The extent of the sea ice in September is the most valuable indicator of its health. This year's record melt means that more of the long-term ice formed over many winters - so called multi-year ice - has disappeared than at any time in recorded history.
Sea ice floats on the surface of the Arctic Ocean and its neighbouring seas and normally covers an area of some 7 million square kilometres (2.4 million square miles) during September - about the size of Australia. However, in September 2002, this dwindled to about 2 million square miles - 16 per cent below average.
Sea ice data for August  closely mirrors that for September and last month's record low - 18.2 per cent below the monthly average - strongly suggests that this September will see the smallest coverage of Arctic sea ice ever recorded.
As more and more sea ice is lost during the summer, greater expanses of open ocean are exposed to the sun which increases the rate at which heat is absorbed in the Arctic region, Dr Serreze said.
Sea ice reflects up to 80 per cent of sunlight hitting it but this "albedo effect" is mostly lost when the sea is uncovered. "We've exposed all this dark ocean to the sun's heat so that the overall heat content increases," he explained.
Current computer models suggest that the Arctic will be entirely ice-free during summer by the year 2070 but some scientists now believe that even this dire prediction may be over-optimistic, said Professor Peter Wadhams, an Arctic ice specialist at Cambridge University.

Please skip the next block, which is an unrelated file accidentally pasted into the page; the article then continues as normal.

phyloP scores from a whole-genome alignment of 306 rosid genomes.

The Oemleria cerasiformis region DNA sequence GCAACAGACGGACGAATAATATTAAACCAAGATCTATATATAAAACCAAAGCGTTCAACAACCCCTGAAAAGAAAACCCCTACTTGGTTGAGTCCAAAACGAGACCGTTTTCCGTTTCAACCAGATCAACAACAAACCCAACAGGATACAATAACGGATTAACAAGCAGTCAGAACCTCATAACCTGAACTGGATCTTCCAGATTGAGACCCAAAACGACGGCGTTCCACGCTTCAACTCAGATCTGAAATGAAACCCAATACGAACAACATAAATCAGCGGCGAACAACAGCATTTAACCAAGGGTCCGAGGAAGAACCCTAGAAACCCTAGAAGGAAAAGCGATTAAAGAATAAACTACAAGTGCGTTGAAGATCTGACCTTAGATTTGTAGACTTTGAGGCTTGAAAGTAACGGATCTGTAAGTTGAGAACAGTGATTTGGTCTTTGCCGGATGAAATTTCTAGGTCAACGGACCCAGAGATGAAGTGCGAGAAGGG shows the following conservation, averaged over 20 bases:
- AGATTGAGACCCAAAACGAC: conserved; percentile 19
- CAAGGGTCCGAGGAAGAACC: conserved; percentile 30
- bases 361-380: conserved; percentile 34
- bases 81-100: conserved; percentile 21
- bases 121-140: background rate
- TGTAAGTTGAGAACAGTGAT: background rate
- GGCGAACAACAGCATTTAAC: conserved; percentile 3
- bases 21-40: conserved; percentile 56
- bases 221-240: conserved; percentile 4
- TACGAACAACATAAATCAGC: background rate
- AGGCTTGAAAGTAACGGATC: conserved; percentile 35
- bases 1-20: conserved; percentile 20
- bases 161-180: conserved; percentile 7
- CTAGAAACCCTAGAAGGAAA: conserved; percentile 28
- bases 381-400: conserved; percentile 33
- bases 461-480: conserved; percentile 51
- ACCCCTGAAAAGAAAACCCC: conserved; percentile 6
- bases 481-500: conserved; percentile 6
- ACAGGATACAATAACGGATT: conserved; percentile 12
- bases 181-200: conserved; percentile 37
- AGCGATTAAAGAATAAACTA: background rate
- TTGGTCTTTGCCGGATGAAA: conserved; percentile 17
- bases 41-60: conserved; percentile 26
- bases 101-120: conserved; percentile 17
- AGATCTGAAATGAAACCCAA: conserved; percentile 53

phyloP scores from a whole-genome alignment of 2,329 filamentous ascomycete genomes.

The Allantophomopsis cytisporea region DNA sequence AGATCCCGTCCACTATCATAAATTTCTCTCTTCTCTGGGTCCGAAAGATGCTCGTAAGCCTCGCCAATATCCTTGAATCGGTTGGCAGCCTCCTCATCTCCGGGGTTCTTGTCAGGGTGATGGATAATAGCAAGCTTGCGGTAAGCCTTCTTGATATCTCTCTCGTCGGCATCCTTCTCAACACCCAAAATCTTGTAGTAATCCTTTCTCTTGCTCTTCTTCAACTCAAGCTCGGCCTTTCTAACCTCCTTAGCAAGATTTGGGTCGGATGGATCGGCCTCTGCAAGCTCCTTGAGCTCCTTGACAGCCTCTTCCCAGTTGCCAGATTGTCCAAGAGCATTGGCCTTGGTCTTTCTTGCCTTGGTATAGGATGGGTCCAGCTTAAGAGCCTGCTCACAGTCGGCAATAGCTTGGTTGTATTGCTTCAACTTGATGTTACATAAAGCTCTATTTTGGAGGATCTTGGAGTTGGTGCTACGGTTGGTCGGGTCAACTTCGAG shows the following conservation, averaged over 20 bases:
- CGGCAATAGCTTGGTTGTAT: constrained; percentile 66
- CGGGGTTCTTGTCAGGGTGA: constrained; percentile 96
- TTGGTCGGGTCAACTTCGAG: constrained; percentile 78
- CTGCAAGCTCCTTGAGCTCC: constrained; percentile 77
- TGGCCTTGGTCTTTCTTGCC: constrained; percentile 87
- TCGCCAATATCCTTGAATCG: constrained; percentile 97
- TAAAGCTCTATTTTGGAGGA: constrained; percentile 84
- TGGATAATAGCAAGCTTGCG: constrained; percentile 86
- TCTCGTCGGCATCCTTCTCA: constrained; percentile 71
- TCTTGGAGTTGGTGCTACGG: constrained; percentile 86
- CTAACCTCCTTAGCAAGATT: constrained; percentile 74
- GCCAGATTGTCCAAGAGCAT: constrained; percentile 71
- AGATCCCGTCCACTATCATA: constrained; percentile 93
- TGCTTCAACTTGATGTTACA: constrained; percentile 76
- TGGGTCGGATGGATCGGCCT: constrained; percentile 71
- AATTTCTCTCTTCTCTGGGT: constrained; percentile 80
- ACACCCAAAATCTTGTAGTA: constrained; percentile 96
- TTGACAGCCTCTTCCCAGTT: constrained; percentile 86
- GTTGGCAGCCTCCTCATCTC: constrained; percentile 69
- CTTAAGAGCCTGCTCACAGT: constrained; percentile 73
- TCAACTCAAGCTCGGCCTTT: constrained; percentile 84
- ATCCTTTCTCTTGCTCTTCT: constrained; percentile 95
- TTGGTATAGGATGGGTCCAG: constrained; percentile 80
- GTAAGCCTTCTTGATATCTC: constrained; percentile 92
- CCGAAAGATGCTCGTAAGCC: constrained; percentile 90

"When the ice becomes so thin it breaks up mechanically rather than thermodynamically. So these predictions may well be on the over-optimistic side," he said.
As the sea ice melts, and more of the sun's energy is absorbed by the exposed ocean, a positive feedback is created leading to the loss of yet more ice, Professor Wadhams said.
"If anything we may be underestimating the dangers. The computer models may not take into account collaborative positive feedback," he said.
Sea ice keeps a cap on frigid water, keeping it cold and protecting it from heating up. Losing the sea ice of the Arctic is likely to have major repercussions for the climate, he said. "There could be dramatic changes to the climate of the northern region due to the creation of a vast expanse of open water where there was once effectively land," Professor Wadhams said. "You're essentially changing land into ocean and the creation of a huge area of open ocean where there was once land will have a very big impact on other climate parameters," he said.
GREENLAND IS MELTING
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The‘disaster’ scenario in the Arctic is no longer science fiction. What was initially only a question of modelling has since been widely confirmed by field observations, one example being changes to the Greenland ice sheet.
“Between 1950 and 1990, we saw a drop in Greenland's temperature of about 1.5°C,” explains Philippe Huybrechts. “But since 1990, the temperature has been rising, and this has been exacerbated by a negative balance between precipitations in the region and melting of its ice sheet.”
The result is that in a little more than ten years, the ice sheet has shrunk. Indeed, this phenomenon has amplified even further in the past five years. Huybrechts thinks that the situation is nearing a critical point. “Each year, Greenland is losing about 80 cubic kilometres of ice (total ice sheet volume estimated at three million cubic kilometres). If the ice sheet loses 20% of its volume, the process will become irreversible,” he suggests.